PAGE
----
Photos: Amanda Thompson

If life gives you grapefruit, make marmalade

Sure, it’s not as easy to love as the versatile lemon or the alluring tangelo, but the grapefruit has its place, says Amanda Thompson – and that place is on your toast. 

All over my dreary winter town, small gold and orange suns are bursting forth over fences, over hedges, casting themselves to the ground. My neighbours grow lemons and lemonades and limes, mandarins and tangelos and oranges, but a single grapefruit has proven elusive.

Nobody grows them any more. The elderly owner of a local citrus orchard turned me away, having ripped out his solitary row of trees after 50 years to make way for extra parking. There’s no respect for the GF around here. My husband proudly told me he played a large part in the demise both of his family’s tree and the selling of explosives to small children by blowing up grapefruit with double happies. He went into great detail about the best technique (select a slightly soggy fruit, twist two of the fireworks together at the fuse, burrow deep into each side, run away quickly) to produce a satisfying bang and a wet patter of pith. 

He used phrases like “commando raid” to describe sneaking up on the helpless tree and “stealth operation”, which I assume means he waited for his mum to go out. Apparently, if he got the placement of fireworks just right, it would leave a smoking piece of rind still attached to the tree to infuriate and baffle my father-in-law. Apparently, it was a victimless crime because “grapefruit are gross”. Apparently, this was not embarrassingly immature and vandalistic behaviour for a 13-year-old boy and I am a no-fun left-wing wowser for suggesting otherwise. 

That’ll be a dollar thanks (Photos: Amanda Thompson)

The real reason nobody grows grapefruit any more is because it tastes disgusting, of course – never mind that it plays havoc with a long list of common medications. Raw grapefruit is so vile, so bitter and acidic it is almost exactly like a hangover spew except going in the other direction. In less enlightened times half a grapefruit was rumoured to be the breakfast of millionaire supermodels and my all-girl school gave us lessons on how to eat one with an elegantly curved knife. I hated it – it’s the main reason why I never became a millionaire supermodel, actually. 

But I still needed one. 

There’s still a way for a grapefruit to truly shine and that is in marmalade. I love marmalade and anything with marmalade in it – a ‘Scotch upside-down cake’ with a thick layer of marmalade on the top was my favourite for a long time as a child. If you haven’t tried marmalade ice cream you should.

In the end, as per usual, my magical local op shop saved the day again. Is there anything that shop does not sell for a dollar? Everything – jars, grapefruit, oranges, reusable bag because I cannot bloody ever remember to bring one – everything you see in the photo above I bought in one visit for one coin. All I needed from the supermarket was the sugar and some cellophane jar covers.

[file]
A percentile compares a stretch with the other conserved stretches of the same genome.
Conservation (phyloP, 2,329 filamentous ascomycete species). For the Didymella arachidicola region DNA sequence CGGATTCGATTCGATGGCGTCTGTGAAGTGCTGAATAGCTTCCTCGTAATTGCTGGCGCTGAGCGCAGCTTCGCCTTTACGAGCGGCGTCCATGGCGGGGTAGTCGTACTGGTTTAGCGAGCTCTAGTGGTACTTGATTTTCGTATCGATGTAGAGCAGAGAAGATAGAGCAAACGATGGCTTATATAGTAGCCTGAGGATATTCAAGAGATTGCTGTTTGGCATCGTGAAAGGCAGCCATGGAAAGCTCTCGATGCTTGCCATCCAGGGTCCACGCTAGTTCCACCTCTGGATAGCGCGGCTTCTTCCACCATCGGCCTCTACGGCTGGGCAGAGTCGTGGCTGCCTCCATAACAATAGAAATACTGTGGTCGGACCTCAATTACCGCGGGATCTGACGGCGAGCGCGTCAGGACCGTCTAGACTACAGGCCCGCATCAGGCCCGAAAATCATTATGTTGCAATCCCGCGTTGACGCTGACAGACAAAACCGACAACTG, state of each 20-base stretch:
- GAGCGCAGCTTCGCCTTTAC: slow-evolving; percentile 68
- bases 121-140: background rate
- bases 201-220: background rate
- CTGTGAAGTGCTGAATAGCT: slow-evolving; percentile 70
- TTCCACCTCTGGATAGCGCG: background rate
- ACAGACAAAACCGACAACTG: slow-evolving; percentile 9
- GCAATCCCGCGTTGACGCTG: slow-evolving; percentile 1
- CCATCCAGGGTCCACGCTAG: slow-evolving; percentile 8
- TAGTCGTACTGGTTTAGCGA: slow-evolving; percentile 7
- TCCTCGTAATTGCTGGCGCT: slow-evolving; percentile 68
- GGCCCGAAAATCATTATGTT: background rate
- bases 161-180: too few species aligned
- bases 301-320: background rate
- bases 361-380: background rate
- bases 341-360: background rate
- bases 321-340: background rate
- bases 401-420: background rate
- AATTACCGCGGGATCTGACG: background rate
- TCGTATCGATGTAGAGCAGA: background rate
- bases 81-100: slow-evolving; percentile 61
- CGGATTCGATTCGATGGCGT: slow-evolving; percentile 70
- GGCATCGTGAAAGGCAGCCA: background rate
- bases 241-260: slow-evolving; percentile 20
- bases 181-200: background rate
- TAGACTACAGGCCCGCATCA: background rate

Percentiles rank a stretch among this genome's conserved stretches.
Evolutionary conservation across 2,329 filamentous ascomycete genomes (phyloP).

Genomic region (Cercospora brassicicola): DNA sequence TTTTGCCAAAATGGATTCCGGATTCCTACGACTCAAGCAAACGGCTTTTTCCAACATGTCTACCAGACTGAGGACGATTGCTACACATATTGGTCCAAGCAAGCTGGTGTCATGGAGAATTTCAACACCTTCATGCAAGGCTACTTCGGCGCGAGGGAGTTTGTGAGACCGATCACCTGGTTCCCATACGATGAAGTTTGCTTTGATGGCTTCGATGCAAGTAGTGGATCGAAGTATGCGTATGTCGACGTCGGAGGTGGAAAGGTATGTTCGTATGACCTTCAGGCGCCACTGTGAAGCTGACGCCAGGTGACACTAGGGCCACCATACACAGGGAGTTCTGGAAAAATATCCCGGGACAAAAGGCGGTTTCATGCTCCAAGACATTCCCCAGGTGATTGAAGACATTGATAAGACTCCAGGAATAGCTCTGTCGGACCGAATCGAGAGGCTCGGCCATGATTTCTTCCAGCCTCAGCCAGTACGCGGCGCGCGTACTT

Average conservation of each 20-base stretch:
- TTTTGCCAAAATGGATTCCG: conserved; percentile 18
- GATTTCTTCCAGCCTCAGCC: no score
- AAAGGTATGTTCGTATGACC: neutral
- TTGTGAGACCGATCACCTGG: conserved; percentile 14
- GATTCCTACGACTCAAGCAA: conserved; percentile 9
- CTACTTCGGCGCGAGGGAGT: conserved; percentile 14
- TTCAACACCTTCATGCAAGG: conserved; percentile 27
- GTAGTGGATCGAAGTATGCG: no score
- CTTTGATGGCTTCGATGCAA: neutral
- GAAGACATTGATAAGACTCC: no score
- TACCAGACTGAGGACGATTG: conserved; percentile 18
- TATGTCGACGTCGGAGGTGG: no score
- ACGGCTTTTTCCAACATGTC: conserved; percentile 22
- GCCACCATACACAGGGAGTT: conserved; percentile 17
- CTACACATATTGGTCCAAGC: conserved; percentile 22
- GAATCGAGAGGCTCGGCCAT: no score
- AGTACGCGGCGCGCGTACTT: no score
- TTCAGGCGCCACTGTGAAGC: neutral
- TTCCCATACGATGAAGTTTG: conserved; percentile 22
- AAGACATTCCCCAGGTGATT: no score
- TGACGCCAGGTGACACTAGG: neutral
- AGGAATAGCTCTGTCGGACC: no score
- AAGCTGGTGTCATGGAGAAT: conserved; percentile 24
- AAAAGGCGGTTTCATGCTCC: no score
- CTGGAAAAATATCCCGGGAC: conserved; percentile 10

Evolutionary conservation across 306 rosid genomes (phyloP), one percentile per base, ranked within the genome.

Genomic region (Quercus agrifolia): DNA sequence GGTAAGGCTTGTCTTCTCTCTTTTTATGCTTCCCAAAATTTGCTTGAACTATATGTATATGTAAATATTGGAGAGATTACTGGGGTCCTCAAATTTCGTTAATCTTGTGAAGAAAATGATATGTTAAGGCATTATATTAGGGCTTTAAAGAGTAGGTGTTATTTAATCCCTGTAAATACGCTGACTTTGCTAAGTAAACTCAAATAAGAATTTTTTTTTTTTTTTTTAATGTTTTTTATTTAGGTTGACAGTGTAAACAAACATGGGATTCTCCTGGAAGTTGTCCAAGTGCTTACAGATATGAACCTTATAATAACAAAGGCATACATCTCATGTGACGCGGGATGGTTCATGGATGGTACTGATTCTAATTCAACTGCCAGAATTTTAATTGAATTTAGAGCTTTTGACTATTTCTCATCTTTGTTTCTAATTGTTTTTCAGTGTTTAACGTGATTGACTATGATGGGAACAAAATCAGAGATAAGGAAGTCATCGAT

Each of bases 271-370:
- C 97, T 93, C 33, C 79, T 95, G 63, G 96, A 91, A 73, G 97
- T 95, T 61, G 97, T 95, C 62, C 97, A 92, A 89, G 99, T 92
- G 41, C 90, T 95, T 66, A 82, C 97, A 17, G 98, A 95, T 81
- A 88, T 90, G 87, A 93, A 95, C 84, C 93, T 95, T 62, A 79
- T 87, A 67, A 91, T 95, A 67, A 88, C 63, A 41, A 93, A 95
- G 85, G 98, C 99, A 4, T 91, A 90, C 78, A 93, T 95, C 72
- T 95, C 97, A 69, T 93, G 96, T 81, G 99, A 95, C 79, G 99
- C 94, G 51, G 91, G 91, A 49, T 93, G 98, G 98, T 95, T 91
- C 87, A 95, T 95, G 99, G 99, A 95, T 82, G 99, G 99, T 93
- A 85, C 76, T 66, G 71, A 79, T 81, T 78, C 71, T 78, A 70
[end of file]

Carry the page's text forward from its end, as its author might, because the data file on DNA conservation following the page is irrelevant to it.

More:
I’ve tried all the commercial brands of marmalade, a lot of home recipes, clever combinations of oranges and limes and ginger and what ho, but they were all too bitter or too sticky or too sweet or jelly-like. I can confidently say none of them are as good as my gran’s old recipe. I may have tweaked it a little so I could remember it without writing anything down, because that would have seemed like work.

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Photos: Amanda Thompson

1-2-3 MARMALADE

  • 1 grapefruit
  • 2 lemons
  • 3 or 4 oranges 
  • 5 cups of water

Pick through your fruit carefully – any with obvious mould or bruising shouldn’t be used. Scrub the fruit well to get clean; chop finely. Chuck it all in a pot with the water and boil for about 20 minutes until the rinds are soft. Take off the heat and measure out the fruit mix with a heat-proof measuring jug – mix in one cup of sugar to every cup of citrus mush. Put everything back into the original pot, then boil slowly until it reaches the setting stage. While this is happening you should have been cleaning your jars and then covering them with boiling water so they are both sterile and not going to crack when you put boiling hot marmalade into them. Cover, feel satisfied, tend to your burned fingertips. Done.

See what I did there with the quantities? As long as you can count up to five you are smart enough to make this jam. My sister says I have it wrong and what you really need is a 3-2-1 recipe; three grapefruit, two lemons and one orange, otherwise it is too sweet and not ‘marmaladey’ enough. You could try that, of course, but if years of sibling arguments have taught me anything it’s that I am always right. 

Enjoy.


The Spinoff’s food content is brought to you by Freedom Farms. They believe talking about food is nearly as much fun as eating it, and they’re excited to facilitate some good conversations around food provenance in Aotearoa New Zealand.

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